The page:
New European Bank Capital Requirements a "Major Challenge", Says PwC
Eurozone leaders have agreed that European banks will be required to raise €106bn (£92.2bn) of fresh capital by June 2012 and that the eurozone’s bailout fund will be increased to €1 trillion.
Andrew Gray, partner at PricewaterhouseCoopers (PwC), said: “€106bn is a lot of capital to raise and appetite for investing in banks is not particularly high at present as returns on equity are under pressure as a result of Basel III and other regulatory changes. Banks will find it challenging to raise additional capital by next June and market observers will take a keen interest in who is able to and how expensive it will be. Clearly not all banks will be able to wait until the last minute as the market will be unable to provide significant amounts at short notice.”
Commenting on the agreement to increase the eurozone’s bailout fund to €1 trillion, Gray continued: “There is significant pressure to resolve the level of government debt among eurozone countries and, inevitably some write-downs will be required. This commitment is a helpful step in the right direction, however there is significant work still to be done. The full effect on individual institutions is not yet clear and we will have to wait to see the market’s reaction before understanding the implications for other eurozone countries.”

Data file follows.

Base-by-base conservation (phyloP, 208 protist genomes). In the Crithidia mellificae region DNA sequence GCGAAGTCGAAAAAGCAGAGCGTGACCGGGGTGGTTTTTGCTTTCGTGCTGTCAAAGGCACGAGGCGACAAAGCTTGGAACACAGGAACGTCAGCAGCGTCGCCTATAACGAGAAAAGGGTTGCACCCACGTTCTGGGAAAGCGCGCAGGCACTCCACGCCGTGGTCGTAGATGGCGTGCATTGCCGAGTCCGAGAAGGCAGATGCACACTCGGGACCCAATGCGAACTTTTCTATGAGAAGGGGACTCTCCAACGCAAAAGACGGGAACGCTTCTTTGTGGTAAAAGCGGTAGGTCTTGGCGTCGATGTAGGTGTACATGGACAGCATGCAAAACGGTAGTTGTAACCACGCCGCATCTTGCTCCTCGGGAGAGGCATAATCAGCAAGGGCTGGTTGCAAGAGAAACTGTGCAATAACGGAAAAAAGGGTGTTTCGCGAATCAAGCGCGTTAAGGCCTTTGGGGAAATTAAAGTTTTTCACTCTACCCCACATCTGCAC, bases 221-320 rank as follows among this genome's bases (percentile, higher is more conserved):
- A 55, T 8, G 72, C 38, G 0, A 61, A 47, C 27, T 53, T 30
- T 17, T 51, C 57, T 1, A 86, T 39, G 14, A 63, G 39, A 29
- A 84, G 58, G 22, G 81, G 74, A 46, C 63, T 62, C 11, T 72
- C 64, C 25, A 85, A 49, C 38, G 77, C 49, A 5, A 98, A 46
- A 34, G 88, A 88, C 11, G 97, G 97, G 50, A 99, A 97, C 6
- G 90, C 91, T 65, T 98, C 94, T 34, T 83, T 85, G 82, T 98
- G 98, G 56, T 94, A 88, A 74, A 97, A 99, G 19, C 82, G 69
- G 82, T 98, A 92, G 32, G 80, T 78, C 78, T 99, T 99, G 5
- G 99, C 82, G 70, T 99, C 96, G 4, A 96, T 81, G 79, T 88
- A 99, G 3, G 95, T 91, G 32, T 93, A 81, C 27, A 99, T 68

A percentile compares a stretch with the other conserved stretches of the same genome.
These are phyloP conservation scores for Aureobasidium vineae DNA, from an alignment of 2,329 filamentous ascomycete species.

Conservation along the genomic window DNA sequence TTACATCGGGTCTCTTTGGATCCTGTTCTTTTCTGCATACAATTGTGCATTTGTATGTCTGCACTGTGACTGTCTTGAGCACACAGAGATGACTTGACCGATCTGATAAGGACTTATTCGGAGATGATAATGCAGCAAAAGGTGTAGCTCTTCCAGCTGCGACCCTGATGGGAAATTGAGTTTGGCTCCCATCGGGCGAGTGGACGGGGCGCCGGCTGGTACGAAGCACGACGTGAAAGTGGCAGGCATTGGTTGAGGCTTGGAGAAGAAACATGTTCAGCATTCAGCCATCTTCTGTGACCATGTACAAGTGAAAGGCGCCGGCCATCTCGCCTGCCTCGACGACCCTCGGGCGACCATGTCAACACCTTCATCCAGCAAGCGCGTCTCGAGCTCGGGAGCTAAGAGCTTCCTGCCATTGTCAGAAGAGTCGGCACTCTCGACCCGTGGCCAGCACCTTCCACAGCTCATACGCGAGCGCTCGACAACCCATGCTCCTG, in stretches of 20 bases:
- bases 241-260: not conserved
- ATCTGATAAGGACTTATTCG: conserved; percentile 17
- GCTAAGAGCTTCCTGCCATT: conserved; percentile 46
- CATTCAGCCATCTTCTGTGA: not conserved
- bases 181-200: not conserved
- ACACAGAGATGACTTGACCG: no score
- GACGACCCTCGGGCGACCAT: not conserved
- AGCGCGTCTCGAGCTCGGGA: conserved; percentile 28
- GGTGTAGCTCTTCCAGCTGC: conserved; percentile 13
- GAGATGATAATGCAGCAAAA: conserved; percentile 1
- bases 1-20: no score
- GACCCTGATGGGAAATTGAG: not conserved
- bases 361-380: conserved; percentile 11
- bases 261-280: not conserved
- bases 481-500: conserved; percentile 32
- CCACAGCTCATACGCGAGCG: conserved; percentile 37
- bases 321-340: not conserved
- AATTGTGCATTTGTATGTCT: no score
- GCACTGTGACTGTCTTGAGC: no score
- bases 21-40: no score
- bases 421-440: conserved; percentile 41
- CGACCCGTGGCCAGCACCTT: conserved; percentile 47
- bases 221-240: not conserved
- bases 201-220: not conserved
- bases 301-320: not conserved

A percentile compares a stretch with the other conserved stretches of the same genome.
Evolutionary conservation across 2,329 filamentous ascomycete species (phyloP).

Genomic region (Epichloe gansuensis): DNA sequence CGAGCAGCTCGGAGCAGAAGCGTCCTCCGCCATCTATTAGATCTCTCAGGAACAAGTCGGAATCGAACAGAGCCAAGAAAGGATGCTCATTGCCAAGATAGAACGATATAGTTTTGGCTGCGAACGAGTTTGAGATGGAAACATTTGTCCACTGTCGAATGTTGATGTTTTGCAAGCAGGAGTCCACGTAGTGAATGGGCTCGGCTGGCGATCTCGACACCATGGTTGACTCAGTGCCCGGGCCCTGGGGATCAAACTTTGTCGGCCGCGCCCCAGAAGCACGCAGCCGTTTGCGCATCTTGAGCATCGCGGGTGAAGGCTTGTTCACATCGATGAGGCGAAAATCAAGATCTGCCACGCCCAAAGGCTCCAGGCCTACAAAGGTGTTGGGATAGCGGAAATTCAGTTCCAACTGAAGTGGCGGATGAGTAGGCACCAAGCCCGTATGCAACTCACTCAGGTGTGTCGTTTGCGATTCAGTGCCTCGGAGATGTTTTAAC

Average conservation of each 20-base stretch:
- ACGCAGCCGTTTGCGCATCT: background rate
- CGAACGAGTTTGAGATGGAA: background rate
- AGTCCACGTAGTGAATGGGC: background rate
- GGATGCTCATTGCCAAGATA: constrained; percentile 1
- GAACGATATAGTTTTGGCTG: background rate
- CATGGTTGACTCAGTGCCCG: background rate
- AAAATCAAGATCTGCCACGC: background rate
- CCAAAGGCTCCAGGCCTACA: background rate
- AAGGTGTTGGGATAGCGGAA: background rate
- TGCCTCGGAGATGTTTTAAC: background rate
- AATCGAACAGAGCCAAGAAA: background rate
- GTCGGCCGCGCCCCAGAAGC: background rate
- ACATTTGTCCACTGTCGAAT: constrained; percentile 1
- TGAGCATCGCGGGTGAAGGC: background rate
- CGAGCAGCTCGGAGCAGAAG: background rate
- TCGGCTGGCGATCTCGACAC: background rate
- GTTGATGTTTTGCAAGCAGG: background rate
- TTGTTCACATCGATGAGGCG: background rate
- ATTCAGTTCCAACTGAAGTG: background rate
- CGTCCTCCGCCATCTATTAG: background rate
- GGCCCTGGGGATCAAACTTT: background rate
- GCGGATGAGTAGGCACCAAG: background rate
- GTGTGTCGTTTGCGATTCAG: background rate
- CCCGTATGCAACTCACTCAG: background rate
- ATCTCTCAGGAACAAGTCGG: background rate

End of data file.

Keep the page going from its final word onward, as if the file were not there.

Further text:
Patrick Fell, partner at PwC, added: “The EU approach focuses on banks getting to 9% core Tier 1 capital levels by mid-2012, which will be a major challenge for some. There is the danger that some banks attempt to meet it by slicing lending instead of raising capital. In effect the European financial problems in 2011 have driven governments to bring forward the higher capital requirements that Basel III wanted. Basel mandated a tightening of requirements over an extended period of ten years, at least partly, to avoid a resulting contraction of credit with its adverse economic effects. The EU has front loaded it.
“To meet the mid-2012 challenge banks will need to manage their capital programmes carefully. They might find they adopt a quick fix now, but implement a more cost effective strategy when the market has got over the bulge in the next few months,” he concluded.